Deforestation deal divides opinion

A commitment to end deforestation by 2030 agreed during the first week of the COP26 climate summit in Glasgow has received a mixed response with some experts welcoming a “positive declaration” and others labelling it a “green light for destruction”.

On Tuesday, world leaders representing over 85% of the world’s forests committed to halt and reverse deforestation and land degradation by 2030. They include countries with huge areas of forested land including Russia, Brazil, Indonesia and Canada.

The pledge is backed by almost £14bn in public and private funding for restoring degraded land, tackling wildfires, supporting the rights of indigenous communities and eliminating investment activities linked to deforestation.

Forests absorb around one-third of the global CO2 released from burning fossil fuels every year, but the world is losing them at an alarming rate with an area of forest the size of 27 football pitches lost every minute.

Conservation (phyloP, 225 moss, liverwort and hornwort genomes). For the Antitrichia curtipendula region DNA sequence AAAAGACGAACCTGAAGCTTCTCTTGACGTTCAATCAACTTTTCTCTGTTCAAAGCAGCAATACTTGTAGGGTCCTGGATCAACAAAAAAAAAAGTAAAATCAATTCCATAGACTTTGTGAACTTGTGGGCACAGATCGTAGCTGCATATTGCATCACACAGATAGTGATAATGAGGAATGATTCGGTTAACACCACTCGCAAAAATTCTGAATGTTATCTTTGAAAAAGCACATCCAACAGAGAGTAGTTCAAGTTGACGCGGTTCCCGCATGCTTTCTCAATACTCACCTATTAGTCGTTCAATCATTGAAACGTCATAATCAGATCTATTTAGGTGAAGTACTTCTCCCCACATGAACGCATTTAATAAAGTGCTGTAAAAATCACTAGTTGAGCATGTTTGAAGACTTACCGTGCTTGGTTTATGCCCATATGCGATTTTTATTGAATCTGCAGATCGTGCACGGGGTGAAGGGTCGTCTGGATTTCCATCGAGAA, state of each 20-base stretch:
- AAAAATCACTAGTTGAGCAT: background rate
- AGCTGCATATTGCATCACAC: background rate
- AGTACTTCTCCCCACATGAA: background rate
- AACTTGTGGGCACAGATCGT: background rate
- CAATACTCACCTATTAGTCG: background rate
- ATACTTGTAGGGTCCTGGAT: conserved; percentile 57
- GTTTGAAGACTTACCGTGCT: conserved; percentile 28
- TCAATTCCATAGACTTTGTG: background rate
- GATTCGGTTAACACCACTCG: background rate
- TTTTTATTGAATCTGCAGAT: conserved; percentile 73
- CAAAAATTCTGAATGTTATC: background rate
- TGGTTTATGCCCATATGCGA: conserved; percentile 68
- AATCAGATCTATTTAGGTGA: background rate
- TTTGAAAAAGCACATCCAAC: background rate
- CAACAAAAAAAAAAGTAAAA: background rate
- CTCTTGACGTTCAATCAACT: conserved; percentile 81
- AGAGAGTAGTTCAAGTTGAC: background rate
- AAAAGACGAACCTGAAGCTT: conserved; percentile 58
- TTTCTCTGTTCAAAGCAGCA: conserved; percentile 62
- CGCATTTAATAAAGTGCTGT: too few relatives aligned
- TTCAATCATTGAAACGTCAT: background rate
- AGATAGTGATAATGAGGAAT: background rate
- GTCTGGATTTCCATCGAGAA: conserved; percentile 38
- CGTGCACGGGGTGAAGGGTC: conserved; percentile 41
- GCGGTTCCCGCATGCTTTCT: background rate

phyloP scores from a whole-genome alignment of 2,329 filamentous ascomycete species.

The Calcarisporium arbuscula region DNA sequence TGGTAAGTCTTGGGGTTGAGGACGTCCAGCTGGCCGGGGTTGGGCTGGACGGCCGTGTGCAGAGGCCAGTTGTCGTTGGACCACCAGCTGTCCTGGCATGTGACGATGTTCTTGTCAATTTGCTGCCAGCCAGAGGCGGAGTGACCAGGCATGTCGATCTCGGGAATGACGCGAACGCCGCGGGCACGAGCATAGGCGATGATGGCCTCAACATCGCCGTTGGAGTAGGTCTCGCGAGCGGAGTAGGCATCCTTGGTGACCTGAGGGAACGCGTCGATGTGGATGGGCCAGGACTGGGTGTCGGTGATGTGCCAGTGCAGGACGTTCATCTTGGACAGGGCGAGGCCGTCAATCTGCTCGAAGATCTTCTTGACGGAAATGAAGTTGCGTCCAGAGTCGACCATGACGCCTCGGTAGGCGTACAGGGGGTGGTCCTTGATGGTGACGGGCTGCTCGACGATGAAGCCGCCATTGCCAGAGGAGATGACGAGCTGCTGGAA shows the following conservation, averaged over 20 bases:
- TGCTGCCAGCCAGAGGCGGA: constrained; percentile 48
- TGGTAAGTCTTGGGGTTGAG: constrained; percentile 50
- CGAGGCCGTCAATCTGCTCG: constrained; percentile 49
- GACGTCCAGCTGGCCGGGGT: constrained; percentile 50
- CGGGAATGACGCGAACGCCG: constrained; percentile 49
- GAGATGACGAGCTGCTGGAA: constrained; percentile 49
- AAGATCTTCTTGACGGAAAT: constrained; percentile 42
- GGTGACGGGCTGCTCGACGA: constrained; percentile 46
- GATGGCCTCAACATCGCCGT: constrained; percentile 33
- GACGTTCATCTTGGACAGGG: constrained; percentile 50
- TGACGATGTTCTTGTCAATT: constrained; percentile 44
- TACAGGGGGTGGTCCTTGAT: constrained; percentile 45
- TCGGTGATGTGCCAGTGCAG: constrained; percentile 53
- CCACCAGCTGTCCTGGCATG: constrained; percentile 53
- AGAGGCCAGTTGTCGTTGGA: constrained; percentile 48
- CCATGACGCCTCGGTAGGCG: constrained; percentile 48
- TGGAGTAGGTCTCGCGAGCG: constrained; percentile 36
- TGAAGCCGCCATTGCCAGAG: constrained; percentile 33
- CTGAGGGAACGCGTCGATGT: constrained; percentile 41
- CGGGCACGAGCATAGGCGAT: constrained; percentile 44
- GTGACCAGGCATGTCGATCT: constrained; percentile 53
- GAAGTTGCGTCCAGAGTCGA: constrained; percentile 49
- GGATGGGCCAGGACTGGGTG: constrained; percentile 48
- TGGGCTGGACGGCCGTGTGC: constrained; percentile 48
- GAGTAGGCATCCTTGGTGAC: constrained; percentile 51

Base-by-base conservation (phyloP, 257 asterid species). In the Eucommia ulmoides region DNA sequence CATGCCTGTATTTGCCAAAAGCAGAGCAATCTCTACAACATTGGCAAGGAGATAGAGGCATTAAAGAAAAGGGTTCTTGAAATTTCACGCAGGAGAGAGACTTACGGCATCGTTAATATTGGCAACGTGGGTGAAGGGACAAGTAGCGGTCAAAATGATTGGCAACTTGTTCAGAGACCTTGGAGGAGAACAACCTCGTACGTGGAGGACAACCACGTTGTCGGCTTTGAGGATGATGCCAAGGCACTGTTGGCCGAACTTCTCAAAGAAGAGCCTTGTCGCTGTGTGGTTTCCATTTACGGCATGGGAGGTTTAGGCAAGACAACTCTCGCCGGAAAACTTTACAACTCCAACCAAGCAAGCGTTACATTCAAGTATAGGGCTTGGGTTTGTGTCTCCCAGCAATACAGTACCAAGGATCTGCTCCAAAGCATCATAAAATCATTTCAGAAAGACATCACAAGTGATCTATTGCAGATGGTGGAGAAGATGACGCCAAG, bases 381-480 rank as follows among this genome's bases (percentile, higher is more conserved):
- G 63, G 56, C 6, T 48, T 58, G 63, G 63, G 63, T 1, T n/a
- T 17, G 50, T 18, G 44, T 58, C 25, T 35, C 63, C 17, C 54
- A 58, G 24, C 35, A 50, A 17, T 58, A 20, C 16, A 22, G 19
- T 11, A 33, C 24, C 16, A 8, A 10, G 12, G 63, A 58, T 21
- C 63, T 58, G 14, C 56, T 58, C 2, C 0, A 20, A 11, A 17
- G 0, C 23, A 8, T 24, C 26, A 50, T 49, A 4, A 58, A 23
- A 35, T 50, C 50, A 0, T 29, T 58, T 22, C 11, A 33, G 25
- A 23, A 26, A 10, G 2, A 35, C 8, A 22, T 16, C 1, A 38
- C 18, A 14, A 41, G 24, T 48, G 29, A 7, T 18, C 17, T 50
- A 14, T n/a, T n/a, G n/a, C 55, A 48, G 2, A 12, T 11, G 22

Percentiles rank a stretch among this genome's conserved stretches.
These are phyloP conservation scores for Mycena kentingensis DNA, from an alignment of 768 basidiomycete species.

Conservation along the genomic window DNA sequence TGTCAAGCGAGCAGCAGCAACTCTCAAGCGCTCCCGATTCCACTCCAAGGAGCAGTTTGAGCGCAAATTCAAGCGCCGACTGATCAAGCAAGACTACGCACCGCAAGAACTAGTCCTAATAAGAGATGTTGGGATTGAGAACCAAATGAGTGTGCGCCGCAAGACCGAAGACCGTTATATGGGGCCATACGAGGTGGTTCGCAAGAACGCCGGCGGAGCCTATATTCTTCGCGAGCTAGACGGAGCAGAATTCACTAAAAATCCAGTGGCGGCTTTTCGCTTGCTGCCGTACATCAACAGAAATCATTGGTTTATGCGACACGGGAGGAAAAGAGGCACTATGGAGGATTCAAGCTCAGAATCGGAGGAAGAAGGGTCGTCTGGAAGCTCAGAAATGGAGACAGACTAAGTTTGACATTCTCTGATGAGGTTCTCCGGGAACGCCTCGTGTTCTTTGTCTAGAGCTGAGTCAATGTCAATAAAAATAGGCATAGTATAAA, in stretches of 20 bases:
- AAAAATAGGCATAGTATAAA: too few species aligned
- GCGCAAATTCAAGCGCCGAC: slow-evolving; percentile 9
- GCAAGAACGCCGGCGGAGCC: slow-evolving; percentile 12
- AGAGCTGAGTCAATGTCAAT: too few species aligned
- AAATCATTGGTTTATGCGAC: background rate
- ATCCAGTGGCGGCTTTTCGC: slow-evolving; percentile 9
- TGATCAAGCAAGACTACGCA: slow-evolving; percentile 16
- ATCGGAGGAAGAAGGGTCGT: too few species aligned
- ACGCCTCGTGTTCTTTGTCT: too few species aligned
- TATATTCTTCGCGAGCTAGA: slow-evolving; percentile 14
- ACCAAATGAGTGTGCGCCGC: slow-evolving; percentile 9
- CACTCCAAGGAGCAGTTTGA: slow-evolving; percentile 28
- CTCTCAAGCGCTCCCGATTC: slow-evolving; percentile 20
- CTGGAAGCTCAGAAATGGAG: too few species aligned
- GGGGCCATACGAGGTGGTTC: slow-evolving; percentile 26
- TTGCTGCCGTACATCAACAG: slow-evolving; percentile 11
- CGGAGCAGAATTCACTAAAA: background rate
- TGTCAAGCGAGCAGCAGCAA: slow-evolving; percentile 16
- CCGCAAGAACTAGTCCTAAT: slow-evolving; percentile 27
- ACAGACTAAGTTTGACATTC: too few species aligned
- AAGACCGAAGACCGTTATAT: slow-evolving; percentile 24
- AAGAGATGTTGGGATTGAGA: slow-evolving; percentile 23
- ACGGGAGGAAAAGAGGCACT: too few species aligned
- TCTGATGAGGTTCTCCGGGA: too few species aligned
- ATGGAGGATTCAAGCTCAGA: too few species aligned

The UK government has already drawn up plans to make it mandatory for large companies, including those in the food and drink sector, to carry out due diligence checks to ensure there is no illegal deforestation in their supply chains for forest-risk commodities such as soya and palm oil, however campaigners have warned the law in its current form will have limited effect.

Business targets to end deforestation by 2020 made as part of the 2014 New York declaration on forests have also largely been missed.

The chairman of the UK’s Environmental Audit Committee of MPs, Philip Dunne, welcomed the new agreement as “a really positive declaration” which shows “significant political willingness to tackle deforestation”. But Dunne warned against complacency and called for “regular internationally measured accountability against these pledges”.

Greenpeace, however, labelled the agreement “a green light for another decade of forest destruction”.

Greenpeace UK head of forests Anna Jones said: “Until we put a stop to the expansion of industrial agriculture, start moving towards plant-based diets and reduce the amount of industrial meat and dairy we consume, indigenous people’s rights will continue to be threatened and nature will continue to be destroyed, rather than given the opportunity to restore and rebound.”

World leaders also agreed in Glasgow to slash methane emissions by 30% by 2030, when compared to levels in 2020.

Methane is a short-lived but potent greenhouse gas that is produced during fossil fuel production along with certain agricultural practices such as livestock rearing and rice growing.

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